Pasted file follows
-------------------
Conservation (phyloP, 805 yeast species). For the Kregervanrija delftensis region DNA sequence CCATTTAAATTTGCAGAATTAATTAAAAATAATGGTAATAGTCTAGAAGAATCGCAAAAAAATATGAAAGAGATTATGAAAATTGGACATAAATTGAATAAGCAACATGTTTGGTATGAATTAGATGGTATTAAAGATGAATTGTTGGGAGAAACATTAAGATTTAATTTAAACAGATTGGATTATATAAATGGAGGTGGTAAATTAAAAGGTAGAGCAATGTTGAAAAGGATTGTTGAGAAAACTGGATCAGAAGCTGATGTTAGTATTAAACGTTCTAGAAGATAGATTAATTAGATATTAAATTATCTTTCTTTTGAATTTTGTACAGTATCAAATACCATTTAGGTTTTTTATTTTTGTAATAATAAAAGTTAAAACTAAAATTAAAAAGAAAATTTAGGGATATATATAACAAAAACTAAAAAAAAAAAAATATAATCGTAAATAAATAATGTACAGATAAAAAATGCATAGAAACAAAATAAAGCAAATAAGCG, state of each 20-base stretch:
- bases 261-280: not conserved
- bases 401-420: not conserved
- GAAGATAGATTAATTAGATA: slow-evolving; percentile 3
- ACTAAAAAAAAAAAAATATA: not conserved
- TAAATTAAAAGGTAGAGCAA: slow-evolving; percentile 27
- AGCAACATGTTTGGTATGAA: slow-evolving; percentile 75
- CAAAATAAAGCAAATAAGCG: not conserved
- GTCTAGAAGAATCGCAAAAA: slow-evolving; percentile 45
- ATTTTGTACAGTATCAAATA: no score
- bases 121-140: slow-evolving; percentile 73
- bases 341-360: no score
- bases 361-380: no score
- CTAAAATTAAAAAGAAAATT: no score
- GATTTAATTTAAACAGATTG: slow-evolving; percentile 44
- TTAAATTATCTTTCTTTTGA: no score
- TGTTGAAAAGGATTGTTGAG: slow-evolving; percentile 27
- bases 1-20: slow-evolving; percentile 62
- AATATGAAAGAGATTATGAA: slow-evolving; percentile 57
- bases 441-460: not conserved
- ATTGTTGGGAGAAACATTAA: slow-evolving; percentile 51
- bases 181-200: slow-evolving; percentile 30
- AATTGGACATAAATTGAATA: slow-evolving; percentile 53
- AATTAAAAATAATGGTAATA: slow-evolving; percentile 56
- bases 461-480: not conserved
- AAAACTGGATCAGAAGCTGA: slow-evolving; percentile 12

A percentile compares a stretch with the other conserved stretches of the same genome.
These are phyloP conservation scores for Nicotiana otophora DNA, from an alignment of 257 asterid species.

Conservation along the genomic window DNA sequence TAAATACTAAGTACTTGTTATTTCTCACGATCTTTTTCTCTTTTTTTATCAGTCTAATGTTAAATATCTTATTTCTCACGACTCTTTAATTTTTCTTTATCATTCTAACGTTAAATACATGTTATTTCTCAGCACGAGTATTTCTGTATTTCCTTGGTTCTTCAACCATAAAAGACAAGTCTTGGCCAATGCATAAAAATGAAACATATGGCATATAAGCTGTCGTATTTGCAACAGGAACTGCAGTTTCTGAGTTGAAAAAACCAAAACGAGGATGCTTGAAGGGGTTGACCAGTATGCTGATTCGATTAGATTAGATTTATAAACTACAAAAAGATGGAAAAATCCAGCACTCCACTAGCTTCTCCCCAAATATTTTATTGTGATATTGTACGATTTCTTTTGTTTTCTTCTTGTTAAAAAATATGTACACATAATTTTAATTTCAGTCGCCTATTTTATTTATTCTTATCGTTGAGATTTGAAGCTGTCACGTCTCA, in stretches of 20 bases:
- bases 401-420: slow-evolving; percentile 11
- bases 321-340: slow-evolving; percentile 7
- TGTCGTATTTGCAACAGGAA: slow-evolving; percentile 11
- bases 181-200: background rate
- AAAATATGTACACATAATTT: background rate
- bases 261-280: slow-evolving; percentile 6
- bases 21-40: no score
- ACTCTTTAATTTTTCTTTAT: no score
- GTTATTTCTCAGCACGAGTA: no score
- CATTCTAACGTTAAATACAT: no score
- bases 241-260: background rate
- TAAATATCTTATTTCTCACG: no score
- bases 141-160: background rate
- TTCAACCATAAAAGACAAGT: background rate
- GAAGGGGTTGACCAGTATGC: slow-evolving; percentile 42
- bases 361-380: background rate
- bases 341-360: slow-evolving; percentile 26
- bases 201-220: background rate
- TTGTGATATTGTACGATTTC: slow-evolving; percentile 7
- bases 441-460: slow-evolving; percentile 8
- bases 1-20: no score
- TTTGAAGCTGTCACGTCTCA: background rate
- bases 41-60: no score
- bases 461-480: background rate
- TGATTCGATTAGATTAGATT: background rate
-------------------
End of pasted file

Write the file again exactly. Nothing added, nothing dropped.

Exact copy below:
Conservation (phyloP, 805 yeast species). For the Kregervanrija delftensis region DNA sequence CCATTTAAATTTGCAGAATTAATTAAAAATAATGGTAATAGTCTAGAAGAATCGCAAAAAAATATGAAAGAGATTATGAAAATTGGACATAAATTGAATAAGCAACATGTTTGGTATGAATTAGATGGTATTAAAGATGAATTGTTGGGAGAAACATTAAGATTTAATTTAAACAGATTGGATTATATAAATGGAGGTGGTAAATTAAAAGGTAGAGCAATGTTGAAAAGGATTGTTGAGAAAACTGGATCAGAAGCTGATGTTAGTATTAAACGTTCTAGAAGATAGATTAATTAGATATTAAATTATCTTTCTTTTGAATTTTGTACAGTATCAAATACCATTTAGGTTTTTTATTTTTGTAATAATAAAAGTTAAAACTAAAATTAAAAAGAAAATTTAGGGATATATATAACAAAAACTAAAAAAAAAAAAATATAATCGTAAATAAATAATGTACAGATAAAAAATGCATAGAAACAAAATAAAGCAAATAAGCG, state of each 20-base stretch:
- bases 261-280: not conserved
- bases 401-420: not conserved
- GAAGATAGATTAATTAGATA: slow-evolving; percentile 3
- ACTAAAAAAAAAAAAATATA: not conserved
- TAAATTAAAAGGTAGAGCAA: slow-evolving; percentile 27
- AGCAACATGTTTGGTATGAA: slow-evolving; percentile 75
- CAAAATAAAGCAAATAAGCG: not conserved
- GTCTAGAAGAATCGCAAAAA: slow-evolving; percentile 45
- ATTTTGTACAGTATCAAATA: no score
- bases 121-140: slow-evolving; percentile 73
- bases 341-360: no score
- bases 361-380: no score
- CTAAAATTAAAAAGAAAATT: no score
- GATTTAATTTAAACAGATTG: slow-evolving; percentile 44
- TTAAATTATCTTTCTTTTGA: no score
- TGTTGAAAAGGATTGTTGAG: slow-evolving; percentile 27
- bases 1-20: slow-evolving; percentile 62
- AATATGAAAGAGATTATGAA: slow-evolving; percentile 57
- bases 441-460: not conserved
- ATTGTTGGGAGAAACATTAA: slow-evolving; percentile 51
- bases 181-200: slow-evolving; percentile 30
- AATTGGACATAAATTGAATA: slow-evolving; percentile 53
- AATTAAAAATAATGGTAATA: slow-evolving; percentile 56
- bases 461-480: not conserved
- AAAACTGGATCAGAAGCTGA: slow-evolving; percentile 12

A percentile compares a stretch with the other conserved stretches of the same genome.
These are phyloP conservation scores for Nicotiana otophora DNA, from an alignment of 257 asterid species.

Conservation along the genomic window DNA sequence TAAATACTAAGTACTTGTTATTTCTCACGATCTTTTTCTCTTTTTTTATCAGTCTAATGTTAAATATCTTATTTCTCACGACTCTTTAATTTTTCTTTATCATTCTAACGTTAAATACATGTTATTTCTCAGCACGAGTATTTCTGTATTTCCTTGGTTCTTCAACCATAAAAGACAAGTCTTGGCCAATGCATAAAAATGAAACATATGGCATATAAGCTGTCGTATTTGCAACAGGAACTGCAGTTTCTGAGTTGAAAAAACCAAAACGAGGATGCTTGAAGGGGTTGACCAGTATGCTGATTCGATTAGATTAGATTTATAAACTACAAAAAGATGGAAAAATCCAGCACTCCACTAGCTTCTCCCCAAATATTTTATTGTGATATTGTACGATTTCTTTTGTTTTCTTCTTGTTAAAAAATATGTACACATAATTTTAATTTCAGTCGCCTATTTTATTTATTCTTATCGTTGAGATTTGAAGCTGTCACGTCTCA, in stretches of 20 bases:
- bases 401-420: slow-evolving; percentile 11
- bases 321-340: slow-evolving; percentile 7
- TGTCGTATTTGCAACAGGAA: slow-evolving; percentile 11
- bases 181-200: background rate
- AAAATATGTACACATAATTT: background rate
- bases 261-280: slow-evolving; percentile 6
- bases 21-40: no score
- ACTCTTTAATTTTTCTTTAT: no score
- GTTATTTCTCAGCACGAGTA: no score
- CATTCTAACGTTAAATACAT: no score
- bases 241-260: background rate
- TAAATATCTTATTTCTCACG: no score
- bases 141-160: background rate
- TTCAACCATAAAAGACAAGT: background rate
- GAAGGGGTTGACCAGTATGC: slow-evolving; percentile 42
- bases 361-380: background rate
- bases 341-360: slow-evolving; percentile 26
- bases 201-220: background rate
- TTGTGATATTGTACGATTTC: slow-evolving; percentile 7
- bases 441-460: slow-evolving; percentile 8
- bases 1-20: no score
- TTTGAAGCTGTCACGTCTCA: background rate
- bases 41-60: no score
- bases 461-480: background rate
- TGATTCGATTAGATTAGATT: background rate